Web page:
I loaded my first video from the MRC1 last night and was delighted to see it in full 1920×1080 AVCHDresolution rather than the 1440×1080 HDV I got from recording to tape. I thought that getting the MRC1 would elimate the time it takes to transfer from tape to computer but I guess I was mistaken when it came to Pinnacle Studio – though I am not sure if this is the same with all NLEs. When I loaded the clip to Studio it DID recognize it, but it seemed to have to re-render it before I could touch the program or it would crash (I found that strange because with any other rendering I can work though my computer can get sluggish). So much for the instant transfer idea -but I guessit still saves wear and tear on my camera.
January 19, 2010 at 3:38 PM #193748D0nParticipant
using final cut express on a 2.4 ghz macbook with 2 gigs of ram is taking five or six hours to render 1 to 1 1/2 hours of video with some effects to an external firewire drive, for me.
I wonder what the new mac pro could do…. it’s got like 8 cores and you could stick in a bunch of sata drives and 32 gigs of ram… drool…
January 19, 2010 at 8:01 PM #193749
You shouldn’t feel pressured to get anything. At one time Apple was the standard because they made the machines with the capacity to do computer video editing. That has drastically changed. However, I’m at a loss as to your description of your system’s capabilities not being able to properly perform video editing chores. I build systems for a living and from what you’ve described you should be off to the races with no prob.
Also, what windows OS are you running? Is it 32-bit or 64? Are you in XP, Vista or Win 7? Are you running a Home version, Pro or Ultimate? Also, AVCHD is a difficult codec to work with from the jump. Anything less than 4 cores and 8GB DDR2 RAM and you’re in for slow render times. As D0n described, you’ll have similar problems with an underpowered mac.
And yes, Vegas (DVD Architect) has Blu-Ray authoring capability. But you don’t need Blu-Ray capability to author ‘home movies’. Something similar to hunting squirrels with an elephant gun.
January 19, 2010 at 8:01 PM #193750
So basically I would want a Mac desktop maxed out AND a Mac laptop to go with it so I can unload my compact flash cards on location.
What can I do to my current PC to speed up rendering in Vegas/MC/Pinnacle studio?
January 19, 2010 at 8:13 PM #193751
“So basically I would want a Mac desktop maxed out AND a Mac laptop to
go with it so I can unload my compact flash cards on location.”
Apparently you already have a computer well suited for video editing. It sounds like your problems are a) Pinnacle Studio and b) editing with AVCHD. Are you editing for a hobby or a living? When it comes to both high-end Mac’s and PC’s you’re beginning to talk some serious cash whether you build it yourself or get a pre-built. Unless you’ve got a trust fund or you’re making your living doing this kind of work, spending that kind of money to just do home movies is not justified.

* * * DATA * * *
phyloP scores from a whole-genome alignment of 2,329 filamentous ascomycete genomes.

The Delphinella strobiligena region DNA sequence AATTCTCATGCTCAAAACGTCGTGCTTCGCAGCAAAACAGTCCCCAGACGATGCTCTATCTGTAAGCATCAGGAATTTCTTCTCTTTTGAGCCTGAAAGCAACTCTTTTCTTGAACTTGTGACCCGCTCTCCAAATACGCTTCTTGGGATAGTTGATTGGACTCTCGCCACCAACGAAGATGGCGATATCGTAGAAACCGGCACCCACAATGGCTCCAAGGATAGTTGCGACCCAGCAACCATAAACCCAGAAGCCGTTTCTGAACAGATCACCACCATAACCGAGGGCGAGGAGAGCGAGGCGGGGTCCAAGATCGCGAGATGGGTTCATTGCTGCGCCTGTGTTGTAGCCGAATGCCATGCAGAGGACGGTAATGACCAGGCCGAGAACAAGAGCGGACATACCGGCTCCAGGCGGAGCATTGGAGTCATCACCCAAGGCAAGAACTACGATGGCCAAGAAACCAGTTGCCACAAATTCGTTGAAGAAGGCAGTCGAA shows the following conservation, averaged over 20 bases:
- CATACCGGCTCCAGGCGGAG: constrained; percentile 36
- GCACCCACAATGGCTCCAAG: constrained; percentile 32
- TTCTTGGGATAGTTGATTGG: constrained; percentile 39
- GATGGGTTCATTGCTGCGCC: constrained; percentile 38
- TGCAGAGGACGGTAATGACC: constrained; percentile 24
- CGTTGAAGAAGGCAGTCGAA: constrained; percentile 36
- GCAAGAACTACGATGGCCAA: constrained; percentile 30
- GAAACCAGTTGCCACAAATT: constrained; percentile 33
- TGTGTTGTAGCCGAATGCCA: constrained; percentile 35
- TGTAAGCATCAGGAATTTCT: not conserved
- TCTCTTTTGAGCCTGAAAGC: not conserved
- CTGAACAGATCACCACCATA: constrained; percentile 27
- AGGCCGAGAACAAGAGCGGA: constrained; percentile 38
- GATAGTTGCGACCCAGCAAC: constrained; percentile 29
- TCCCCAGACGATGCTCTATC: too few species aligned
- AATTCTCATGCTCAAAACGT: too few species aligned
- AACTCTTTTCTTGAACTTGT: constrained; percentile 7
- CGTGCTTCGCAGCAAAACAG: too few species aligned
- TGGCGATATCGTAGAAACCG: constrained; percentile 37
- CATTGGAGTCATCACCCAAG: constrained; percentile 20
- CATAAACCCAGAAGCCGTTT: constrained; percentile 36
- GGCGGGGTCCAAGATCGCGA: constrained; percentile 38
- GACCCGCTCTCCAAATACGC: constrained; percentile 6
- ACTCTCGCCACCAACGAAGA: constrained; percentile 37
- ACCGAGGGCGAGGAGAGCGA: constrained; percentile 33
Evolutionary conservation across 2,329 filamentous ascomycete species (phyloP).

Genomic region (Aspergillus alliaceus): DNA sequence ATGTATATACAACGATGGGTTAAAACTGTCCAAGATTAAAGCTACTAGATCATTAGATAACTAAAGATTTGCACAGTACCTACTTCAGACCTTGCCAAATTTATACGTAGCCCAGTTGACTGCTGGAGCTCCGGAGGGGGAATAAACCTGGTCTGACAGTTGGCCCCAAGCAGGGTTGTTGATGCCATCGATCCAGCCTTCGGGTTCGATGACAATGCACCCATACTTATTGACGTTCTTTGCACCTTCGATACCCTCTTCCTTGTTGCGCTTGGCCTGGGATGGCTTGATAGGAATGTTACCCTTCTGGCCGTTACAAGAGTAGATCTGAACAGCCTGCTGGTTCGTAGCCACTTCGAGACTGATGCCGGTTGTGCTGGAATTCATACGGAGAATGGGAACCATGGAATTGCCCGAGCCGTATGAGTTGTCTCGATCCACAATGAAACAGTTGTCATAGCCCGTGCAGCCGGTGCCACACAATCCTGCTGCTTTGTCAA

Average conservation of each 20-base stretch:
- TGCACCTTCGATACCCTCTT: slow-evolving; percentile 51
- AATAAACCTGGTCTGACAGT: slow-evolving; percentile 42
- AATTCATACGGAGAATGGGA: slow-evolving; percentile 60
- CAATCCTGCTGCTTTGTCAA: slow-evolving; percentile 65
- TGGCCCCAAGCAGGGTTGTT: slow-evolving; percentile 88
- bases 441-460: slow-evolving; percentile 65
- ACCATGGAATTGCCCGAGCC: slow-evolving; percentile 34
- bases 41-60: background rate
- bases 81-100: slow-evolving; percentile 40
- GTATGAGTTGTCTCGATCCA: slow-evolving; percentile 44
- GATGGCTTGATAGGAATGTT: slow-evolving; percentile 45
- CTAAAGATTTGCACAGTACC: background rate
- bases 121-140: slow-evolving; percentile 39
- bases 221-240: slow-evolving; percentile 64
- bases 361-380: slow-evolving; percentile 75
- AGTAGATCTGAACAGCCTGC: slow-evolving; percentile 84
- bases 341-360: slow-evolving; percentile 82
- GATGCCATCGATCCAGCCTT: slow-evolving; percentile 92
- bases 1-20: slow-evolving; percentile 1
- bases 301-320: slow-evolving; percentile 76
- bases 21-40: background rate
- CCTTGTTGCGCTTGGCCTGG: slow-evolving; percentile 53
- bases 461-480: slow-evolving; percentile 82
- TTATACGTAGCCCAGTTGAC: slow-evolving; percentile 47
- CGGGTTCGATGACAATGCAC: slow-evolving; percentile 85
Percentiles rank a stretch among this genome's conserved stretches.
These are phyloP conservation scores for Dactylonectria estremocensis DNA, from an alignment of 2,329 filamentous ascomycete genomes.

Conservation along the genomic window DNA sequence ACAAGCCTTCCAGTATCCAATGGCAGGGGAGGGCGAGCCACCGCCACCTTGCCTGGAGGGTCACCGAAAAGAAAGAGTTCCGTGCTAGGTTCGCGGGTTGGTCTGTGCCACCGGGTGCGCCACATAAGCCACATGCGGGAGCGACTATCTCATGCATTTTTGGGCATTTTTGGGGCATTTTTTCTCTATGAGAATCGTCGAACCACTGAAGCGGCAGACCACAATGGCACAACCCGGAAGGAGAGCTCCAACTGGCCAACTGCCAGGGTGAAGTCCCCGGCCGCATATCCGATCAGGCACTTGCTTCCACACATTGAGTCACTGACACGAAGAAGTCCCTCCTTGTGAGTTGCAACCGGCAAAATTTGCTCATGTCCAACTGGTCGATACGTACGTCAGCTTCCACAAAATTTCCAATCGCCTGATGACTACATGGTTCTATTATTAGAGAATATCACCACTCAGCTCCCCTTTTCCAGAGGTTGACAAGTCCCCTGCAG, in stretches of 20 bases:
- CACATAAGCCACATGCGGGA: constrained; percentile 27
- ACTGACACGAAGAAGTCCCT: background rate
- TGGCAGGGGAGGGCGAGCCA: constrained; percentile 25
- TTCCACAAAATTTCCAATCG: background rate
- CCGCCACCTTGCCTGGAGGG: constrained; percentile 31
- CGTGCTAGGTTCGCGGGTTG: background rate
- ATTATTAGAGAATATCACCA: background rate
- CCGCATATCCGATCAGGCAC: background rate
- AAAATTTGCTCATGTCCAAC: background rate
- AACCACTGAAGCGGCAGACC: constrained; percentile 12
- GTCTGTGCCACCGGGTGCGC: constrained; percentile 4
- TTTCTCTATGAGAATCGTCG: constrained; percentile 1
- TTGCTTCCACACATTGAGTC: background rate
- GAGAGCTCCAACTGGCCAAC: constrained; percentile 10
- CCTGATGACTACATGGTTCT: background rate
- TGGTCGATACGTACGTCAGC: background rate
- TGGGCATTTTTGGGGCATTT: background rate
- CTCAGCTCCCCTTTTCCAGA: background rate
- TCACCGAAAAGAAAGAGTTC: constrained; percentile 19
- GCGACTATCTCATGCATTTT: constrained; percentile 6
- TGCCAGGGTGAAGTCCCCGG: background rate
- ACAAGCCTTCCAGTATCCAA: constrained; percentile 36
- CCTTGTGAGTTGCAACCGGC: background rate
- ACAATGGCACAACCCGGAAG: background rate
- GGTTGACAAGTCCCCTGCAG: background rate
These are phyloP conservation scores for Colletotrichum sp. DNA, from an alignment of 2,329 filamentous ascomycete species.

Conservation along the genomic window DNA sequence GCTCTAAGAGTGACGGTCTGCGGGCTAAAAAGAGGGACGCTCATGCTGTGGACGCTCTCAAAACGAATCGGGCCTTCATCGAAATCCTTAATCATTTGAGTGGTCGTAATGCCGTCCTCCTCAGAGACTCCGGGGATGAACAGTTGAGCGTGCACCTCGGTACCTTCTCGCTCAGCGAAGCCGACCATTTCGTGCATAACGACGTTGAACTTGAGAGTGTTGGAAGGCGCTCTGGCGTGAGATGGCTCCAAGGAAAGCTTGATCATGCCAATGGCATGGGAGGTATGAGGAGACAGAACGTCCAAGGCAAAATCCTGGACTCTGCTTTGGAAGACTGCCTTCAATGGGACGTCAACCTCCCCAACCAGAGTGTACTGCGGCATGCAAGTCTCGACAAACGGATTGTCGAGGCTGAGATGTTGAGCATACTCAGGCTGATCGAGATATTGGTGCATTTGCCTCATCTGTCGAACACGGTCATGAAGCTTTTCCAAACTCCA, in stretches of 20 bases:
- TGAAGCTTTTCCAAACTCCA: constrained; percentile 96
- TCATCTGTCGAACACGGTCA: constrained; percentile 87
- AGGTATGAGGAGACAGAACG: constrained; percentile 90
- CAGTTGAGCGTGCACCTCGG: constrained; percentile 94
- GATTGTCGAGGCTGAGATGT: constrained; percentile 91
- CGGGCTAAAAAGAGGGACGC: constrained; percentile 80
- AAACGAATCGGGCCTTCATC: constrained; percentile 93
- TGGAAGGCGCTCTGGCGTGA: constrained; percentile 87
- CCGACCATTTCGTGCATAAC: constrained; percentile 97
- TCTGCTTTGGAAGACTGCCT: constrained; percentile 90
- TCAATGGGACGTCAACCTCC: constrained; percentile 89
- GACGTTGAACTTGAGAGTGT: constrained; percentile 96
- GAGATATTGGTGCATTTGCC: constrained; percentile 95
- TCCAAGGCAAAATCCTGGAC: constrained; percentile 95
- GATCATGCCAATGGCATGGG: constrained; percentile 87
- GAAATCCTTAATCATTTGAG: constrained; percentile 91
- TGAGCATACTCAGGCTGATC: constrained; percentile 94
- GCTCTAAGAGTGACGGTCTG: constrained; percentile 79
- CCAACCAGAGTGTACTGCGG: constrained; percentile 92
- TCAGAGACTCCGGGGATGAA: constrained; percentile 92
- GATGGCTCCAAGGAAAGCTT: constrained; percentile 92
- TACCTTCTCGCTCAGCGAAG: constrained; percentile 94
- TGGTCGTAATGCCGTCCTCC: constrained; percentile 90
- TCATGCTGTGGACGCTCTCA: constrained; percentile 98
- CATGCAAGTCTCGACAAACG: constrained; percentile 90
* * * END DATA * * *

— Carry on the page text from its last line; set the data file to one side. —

As for making your current system ‘faster’, you never did answer my questions about your OS, etc. That’s some fairly pertinent info for me or anyone else who may be able to help you.
January 19, 2010 at 8:34 PM #193752D0nParticipant
I don’t consider it a problem… just plan to do my editing so that at the end of the day, I can do the rendering and leave it go.
that is also why I run 4 macs. I can leave a project to render for a few hours and work on other things with another computer.
it sounds funny, but compared to having one speed demon of a computer, I got redundancy that covers my butt in the event of equipment failure!
January 19, 2010 at 9:04 PM #193753
I apologize composite1, I must have been writing that as you posted your last post and missed it, I will look it over now.
January 19, 2010 at 9:33 PM #193754
I am currently running Windos 7 Ultimate 64 bit. This was full version as I never trusted upgrade versions. I have a 3.0GHz Intel Core Duo, 8GB 1333Mhz DDR3 RAM, Nvidia GTX 285 (gaming card). If I remember correctly the motherboard is a EVGA 790i. I have about 6 HDs but one 500GB 7200 rpm I will use ONLY for editing. My main system HD is a 10,000 rpm velociraptor (think thats what it is called). Is there any other system information I may be missing? I have built my own computers in the past, though this current PC is Alienware, but I am surprised at the home built feeling it gives.